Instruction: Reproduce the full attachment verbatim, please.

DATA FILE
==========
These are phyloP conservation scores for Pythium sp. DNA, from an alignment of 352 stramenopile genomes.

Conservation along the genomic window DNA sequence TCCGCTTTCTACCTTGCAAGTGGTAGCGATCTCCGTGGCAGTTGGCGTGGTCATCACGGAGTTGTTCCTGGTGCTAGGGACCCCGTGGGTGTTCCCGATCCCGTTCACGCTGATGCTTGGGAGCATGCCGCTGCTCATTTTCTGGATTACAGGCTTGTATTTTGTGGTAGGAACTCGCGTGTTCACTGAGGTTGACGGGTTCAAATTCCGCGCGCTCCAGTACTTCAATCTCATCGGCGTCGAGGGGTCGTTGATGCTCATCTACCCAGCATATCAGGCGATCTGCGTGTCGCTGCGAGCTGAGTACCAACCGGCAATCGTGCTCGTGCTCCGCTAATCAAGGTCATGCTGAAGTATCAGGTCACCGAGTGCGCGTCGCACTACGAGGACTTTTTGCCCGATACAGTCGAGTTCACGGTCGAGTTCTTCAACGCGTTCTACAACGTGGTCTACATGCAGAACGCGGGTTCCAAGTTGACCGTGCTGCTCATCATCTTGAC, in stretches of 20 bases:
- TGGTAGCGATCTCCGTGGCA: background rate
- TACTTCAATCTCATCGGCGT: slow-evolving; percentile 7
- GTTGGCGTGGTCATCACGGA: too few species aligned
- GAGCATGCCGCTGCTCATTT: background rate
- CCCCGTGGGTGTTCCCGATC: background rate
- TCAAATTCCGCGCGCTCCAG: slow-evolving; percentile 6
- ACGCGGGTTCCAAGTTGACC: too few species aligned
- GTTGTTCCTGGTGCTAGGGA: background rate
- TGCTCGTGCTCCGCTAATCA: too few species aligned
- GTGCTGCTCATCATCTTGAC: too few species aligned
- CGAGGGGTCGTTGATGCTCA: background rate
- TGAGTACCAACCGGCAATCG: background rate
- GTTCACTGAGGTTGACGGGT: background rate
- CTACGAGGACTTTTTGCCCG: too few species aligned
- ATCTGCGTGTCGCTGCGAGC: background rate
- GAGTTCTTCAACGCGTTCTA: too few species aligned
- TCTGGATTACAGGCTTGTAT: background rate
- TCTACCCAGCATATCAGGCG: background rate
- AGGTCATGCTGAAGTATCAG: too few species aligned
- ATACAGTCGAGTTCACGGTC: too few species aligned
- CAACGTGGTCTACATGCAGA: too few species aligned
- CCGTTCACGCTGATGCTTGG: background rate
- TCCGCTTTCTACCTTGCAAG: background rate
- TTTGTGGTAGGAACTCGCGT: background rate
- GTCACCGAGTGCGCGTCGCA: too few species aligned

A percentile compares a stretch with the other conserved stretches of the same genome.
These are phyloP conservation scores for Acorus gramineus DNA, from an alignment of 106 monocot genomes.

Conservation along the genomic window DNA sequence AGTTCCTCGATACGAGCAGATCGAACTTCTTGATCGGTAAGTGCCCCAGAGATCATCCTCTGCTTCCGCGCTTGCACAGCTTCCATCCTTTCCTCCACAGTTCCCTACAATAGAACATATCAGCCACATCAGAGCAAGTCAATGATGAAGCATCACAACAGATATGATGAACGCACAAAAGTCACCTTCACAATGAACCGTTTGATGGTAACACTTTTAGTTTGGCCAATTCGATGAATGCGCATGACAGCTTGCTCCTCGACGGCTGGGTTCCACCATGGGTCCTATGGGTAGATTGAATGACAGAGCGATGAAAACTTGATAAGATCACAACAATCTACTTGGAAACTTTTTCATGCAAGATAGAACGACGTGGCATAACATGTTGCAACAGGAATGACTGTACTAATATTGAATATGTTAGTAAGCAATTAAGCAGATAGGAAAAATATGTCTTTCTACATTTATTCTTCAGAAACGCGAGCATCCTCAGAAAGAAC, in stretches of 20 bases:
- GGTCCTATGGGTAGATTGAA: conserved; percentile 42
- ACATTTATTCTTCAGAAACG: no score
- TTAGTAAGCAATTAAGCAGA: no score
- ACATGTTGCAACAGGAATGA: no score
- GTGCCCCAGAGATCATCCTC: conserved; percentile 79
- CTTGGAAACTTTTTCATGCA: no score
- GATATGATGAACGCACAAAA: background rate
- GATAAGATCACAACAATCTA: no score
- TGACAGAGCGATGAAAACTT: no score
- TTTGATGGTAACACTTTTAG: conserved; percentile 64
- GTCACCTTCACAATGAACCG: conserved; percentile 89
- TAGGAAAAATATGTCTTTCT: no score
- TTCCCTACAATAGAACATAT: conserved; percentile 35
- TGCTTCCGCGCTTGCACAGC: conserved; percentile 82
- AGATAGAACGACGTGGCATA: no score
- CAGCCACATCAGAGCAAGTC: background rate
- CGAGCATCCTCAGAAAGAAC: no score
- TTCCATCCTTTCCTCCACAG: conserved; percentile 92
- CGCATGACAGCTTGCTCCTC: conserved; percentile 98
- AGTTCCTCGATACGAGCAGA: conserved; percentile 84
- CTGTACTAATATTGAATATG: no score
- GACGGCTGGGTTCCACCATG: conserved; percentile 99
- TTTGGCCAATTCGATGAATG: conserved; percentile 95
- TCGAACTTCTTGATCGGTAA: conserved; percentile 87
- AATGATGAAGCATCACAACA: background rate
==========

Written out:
These are phyloP conservation scores for Pythium sp. DNA, from an alignment of 352 stramenopile genomes.

Conservation along the genomic window DNA sequence TCCGCTTTCTACCTTGCAAGTGGTAGCGATCTCCGTGGCAGTTGGCGTGGTCATCACGGAGTTGTTCCTGGTGCTAGGGACCCCGTGGGTGTTCCCGATCCCGTTCACGCTGATGCTTGGGAGCATGCCGCTGCTCATTTTCTGGATTACAGGCTTGTATTTTGTGGTAGGAACTCGCGTGTTCACTGAGGTTGACGGGTTCAAATTCCGCGCGCTCCAGTACTTCAATCTCATCGGCGTCGAGGGGTCGTTGATGCTCATCTACCCAGCATATCAGGCGATCTGCGTGTCGCTGCGAGCTGAGTACCAACCGGCAATCGTGCTCGTGCTCCGCTAATCAAGGTCATGCTGAAGTATCAGGTCACCGAGTGCGCGTCGCACTACGAGGACTTTTTGCCCGATACAGTCGAGTTCACGGTCGAGTTCTTCAACGCGTTCTACAACGTGGTCTACATGCAGAACGCGGGTTCCAAGTTGACCGTGCTGCTCATCATCTTGAC, in stretches of 20 bases:
- TGGTAGCGATCTCCGTGGCA: background rate
- TACTTCAATCTCATCGGCGT: slow-evolving; percentile 7
- GTTGGCGTGGTCATCACGGA: too few species aligned
- GAGCATGCCGCTGCTCATTT: background rate
- CCCCGTGGGTGTTCCCGATC: background rate
- TCAAATTCCGCGCGCTCCAG: slow-evolving; percentile 6
- ACGCGGGTTCCAAGTTGACC: too few species aligned
- GTTGTTCCTGGTGCTAGGGA: background rate
- TGCTCGTGCTCCGCTAATCA: too few species aligned
- GTGCTGCTCATCATCTTGAC: too few species aligned
- CGAGGGGTCGTTGATGCTCA: background rate
- TGAGTACCAACCGGCAATCG: background rate
- GTTCACTGAGGTTGACGGGT: background rate
- CTACGAGGACTTTTTGCCCG: too few species aligned
- ATCTGCGTGTCGCTGCGAGC: background rate
- GAGTTCTTCAACGCGTTCTA: too few species aligned
- TCTGGATTACAGGCTTGTAT: background rate
- TCTACCCAGCATATCAGGCG: background rate
- AGGTCATGCTGAAGTATCAG: too few species aligned
- ATACAGTCGAGTTCACGGTC: too few species aligned
- CAACGTGGTCTACATGCAGA: too few species aligned
- CCGTTCACGCTGATGCTTGG: background rate
- TCCGCTTTCTACCTTGCAAG: background rate
- TTTGTGGTAGGAACTCGCGT: background rate
- GTCACCGAGTGCGCGTCGCA: too few species aligned

A percentile compares a stretch with the other conserved stretches of the same genome.
These are phyloP conservation scores for Acorus gramineus DNA, from an alignment of 106 monocot genomes.

Conservation along the genomic window DNA sequence AGTTCCTCGATACGAGCAGATCGAACTTCTTGATCGGTAAGTGCCCCAGAGATCATCCTCTGCTTCCGCGCTTGCACAGCTTCCATCCTTTCCTCCACAGTTCCCTACAATAGAACATATCAGCCACATCAGAGCAAGTCAATGATGAAGCATCACAACAGATATGATGAACGCACAAAAGTCACCTTCACAATGAACCGTTTGATGGTAACACTTTTAGTTTGGCCAATTCGATGAATGCGCATGACAGCTTGCTCCTCGACGGCTGGGTTCCACCATGGGTCCTATGGGTAGATTGAATGACAGAGCGATGAAAACTTGATAAGATCACAACAATCTACTTGGAAACTTTTTCATGCAAGATAGAACGACGTGGCATAACATGTTGCAACAGGAATGACTGTACTAATATTGAATATGTTAGTAAGCAATTAAGCAGATAGGAAAAATATGTCTTTCTACATTTATTCTTCAGAAACGCGAGCATCCTCAGAAAGAAC, in stretches of 20 bases:
- GGTCCTATGGGTAGATTGAA: conserved; percentile 42
- ACATTTATTCTTCAGAAACG: no score
- TTAGTAAGCAATTAAGCAGA: no score
- ACATGTTGCAACAGGAATGA: no score
- GTGCCCCAGAGATCATCCTC: conserved; percentile 79
- CTTGGAAACTTTTTCATGCA: no score
- GATATGATGAACGCACAAAA: background rate
- GATAAGATCACAACAATCTA: no score
- TGACAGAGCGATGAAAACTT: no score
- TTTGATGGTAACACTTTTAG: conserved; percentile 64
- GTCACCTTCACAATGAACCG: conserved; percentile 89
- TAGGAAAAATATGTCTTTCT: no score
- TTCCCTACAATAGAACATAT: conserved; percentile 35
- TGCTTCCGCGCTTGCACAGC: conserved; percentile 82
- AGATAGAACGACGTGGCATA: no score
- CAGCCACATCAGAGCAAGTC: background rate
- CGAGCATCCTCAGAAAGAAC: no score
- TTCCATCCTTTCCTCCACAG: conserved; percentile 92
- CGCATGACAGCTTGCTCCTC: conserved; percentile 98
- AGTTCCTCGATACGAGCAGA: conserved; percentile 84
- CTGTACTAATATTGAATATG: no score
- GACGGCTGGGTTCCACCATG: conserved; percentile 99
- TTTGGCCAATTCGATGAATG: conserved; percentile 95
- TCGAACTTCTTGATCGGTAA: conserved; percentile 87
- AATGATGAAGCATCACAACA: background rate